Oh yeah another quick question :D <br>I have my templates traced on the 16 ga. steel, and in the book &quot;medieval armor reproduction&quot; it said to use a beverly shear Or a jigsaw...can I use a plasma cutter? I have a small jigsaw, but in short, it sucks, and I do have access to a plasma cutter.<br>Thanks
yea, go for the plasma cutter, they're fun tools. really you can use anything that'll cut your metal, I usually use a jigsaw, tin snips and cold chisels, but only cause I don't have anything better.
I was also thinking about Acetylene, but I am kinda afraid that'll take a bit too much metal off, I guess it can't hurt to try on some scrap
I wouldn't bother using acetylene for cutting sheet metal, you'd need a tiny tiny tip for the thickness you'll be cutting, and you'll probably be left with a lot of cleanup. in my experience oxy fuel cutting isn't really worth wile for anything thinner than 1/4&quot;. That said, if you put down nice welds with it it's great for welded pieces and bar grills.
Thank you! That helped quite a lot! I will have to make some dishes now; scrapyard trip :D
A Whitney punch is the only way to fly for me. Center punch the holes, then punch them with the Whitney. No burrs to clean up, and no file scratches to smooth.
Have you ever tried your hand at making a container. Some type of chest, box, or keepsake? Good work.
I've thought of it, but no, I've never actually gotten around to making anything that wasn't armour
and i should really start to check whether me or the room mate are logged into instructables before replying to questions
Great job!&nbsp; I need to ask what type of rivets are you using&nbsp; and&nbsp; where are they available?&nbsp; I have done lots of welding,&nbsp; gas and mig,&nbsp; but have never seen that style of rivet.&nbsp; Thanks.
since i cant find anywhere in canada selling affordable rivets i just use plain old bright finish nails, i get them is the shortest lengths i can in 1/8&quot; and 3/16&quot; diameters, i know 6d is 1/8, but i cant remember what the 3/16 is off the top of my head. from there i just clip them down to length and peen them like any other solid shank rivet.<br>check out my riveting instructable for more retailed info.<br>http://www.instructables.com/id/How-to-peen-a-rivet/
Just what pietseekoe said. they are 6d nails cut down to length and hammered down.<br />
i think he just uses nails that he cuts and then hammers down<br />
What may help you on your bar grill is a wooden swage plate, I'm going to write an instructables on one one as soon as I get pics, but I drew one up for you.<br /> <br /> It's just layered up plywood glued together, mine's about 10 years old and has seen weekly use.<br /> <br /> If you lay your bar grill out flat and weld it together first, then shape it, things are alot easier, use the swage plate to get specific arcs, make yourself two or three of various sizes.&nbsp; They are great for shaping vanbraces and grieves or anything else with a uniform curve.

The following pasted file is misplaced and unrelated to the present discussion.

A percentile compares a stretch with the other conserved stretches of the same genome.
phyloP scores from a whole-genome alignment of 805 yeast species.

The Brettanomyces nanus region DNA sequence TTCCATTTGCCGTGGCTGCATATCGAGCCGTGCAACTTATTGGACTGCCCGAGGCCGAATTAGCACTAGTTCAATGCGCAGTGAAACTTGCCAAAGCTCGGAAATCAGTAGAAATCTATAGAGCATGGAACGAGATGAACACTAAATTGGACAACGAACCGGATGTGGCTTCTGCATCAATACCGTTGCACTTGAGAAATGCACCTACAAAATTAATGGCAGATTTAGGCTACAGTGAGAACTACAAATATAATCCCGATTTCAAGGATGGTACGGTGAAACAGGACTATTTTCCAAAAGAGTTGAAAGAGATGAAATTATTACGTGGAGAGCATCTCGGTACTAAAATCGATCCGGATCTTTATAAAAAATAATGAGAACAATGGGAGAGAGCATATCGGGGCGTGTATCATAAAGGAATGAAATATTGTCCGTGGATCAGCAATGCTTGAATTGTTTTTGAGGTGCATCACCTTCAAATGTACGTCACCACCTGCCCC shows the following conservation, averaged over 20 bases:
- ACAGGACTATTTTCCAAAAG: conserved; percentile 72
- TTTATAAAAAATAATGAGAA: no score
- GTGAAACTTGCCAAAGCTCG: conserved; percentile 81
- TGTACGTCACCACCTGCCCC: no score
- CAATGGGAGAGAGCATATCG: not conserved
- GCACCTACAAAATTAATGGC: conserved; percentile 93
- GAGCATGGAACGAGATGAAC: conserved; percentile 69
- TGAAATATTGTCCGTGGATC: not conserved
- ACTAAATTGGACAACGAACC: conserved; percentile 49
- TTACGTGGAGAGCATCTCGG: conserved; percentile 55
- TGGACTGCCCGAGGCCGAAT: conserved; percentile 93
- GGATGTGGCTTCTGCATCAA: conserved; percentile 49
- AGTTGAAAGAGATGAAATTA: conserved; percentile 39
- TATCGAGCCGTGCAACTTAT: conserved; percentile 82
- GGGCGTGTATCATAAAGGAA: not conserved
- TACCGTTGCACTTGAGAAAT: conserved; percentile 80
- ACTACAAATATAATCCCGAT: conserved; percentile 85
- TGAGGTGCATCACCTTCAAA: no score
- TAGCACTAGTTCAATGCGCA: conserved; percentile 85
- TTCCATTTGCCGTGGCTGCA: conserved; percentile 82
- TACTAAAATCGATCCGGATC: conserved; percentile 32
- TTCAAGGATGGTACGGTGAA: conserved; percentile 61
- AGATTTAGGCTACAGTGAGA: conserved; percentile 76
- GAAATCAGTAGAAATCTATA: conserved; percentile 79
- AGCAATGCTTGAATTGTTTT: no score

hat is a brilliant idea, I;ve been wishing I had something like this for a long time, but it never occurred to me to make one out of layered plywood. I guess I;m going to have to scrounge up some plywood now
Wow your spangen is quite good, but if the marshals have a good look at your rivets they may not pass inspection. There is a company in the States called McMaster Carr, They sell solid steel rivets that one can't seem to find in Canada. The problem is they don't ship up here, but if you have a friend or whatever to ship them to they could forward them to you, or bring them across for you when they come up for a visit. The iron in nails is just too soft to hold up to SCA combat. Very good looking work keep our fighters armoured and on the field.
I've built all my own kit for the last 10 years, and built gear for a number of other people as well. I've never had a rivet fail, or had a marshal say anything bad about my rivets, I;ve even told a few of them that they're made from cut down nails. it may just be my part of the world, but i gather it is a fairly accepted practice. I also tend to over build things though, so that may be weighing in on my favor. I believe current regs state that rivets can be no more than 2&quot; apart on helms, but on this one they are spaced at just under an inch apart.<br>that said, on moving parts like elbows and specially knees I'd move up to a 3/16&quot; nail.<br>Thanks for the heads up though
awesome. Great work
I have a question. Is this a SCA legal heavy combat helm?
It is indeed. now i just need to find someone to buy it.
Where are you located? All you really need to do is go to your local fighter practice and you may find some who would want it or some other type of helm, or arrmor parts.<br><br>
Have you ever thought of making small ones and selling them at craft fairs? You could make them out of tin that would reduce on the cost and the time spent on making them being that tin is enormously softer than steel. I am currently making a full sized one out of copper that i had laying around so i hope it comes out the same. Over all this is a great Instructable it is very detailed and has a lot of good quality pictures which is good for a visual learner like me. Keep up what your doing i hope to hear more from you.
awesome now if only i could convince my dad to let me make this(i use his account)
hmmm I wonder what gauge sheetmetal that is used for making duct work is. <br /> <br /> my dad has like 300 plus square ft. of scrap metal.<br /> <br /> I know you don't entirely need a dish but how would I get or make one?<br />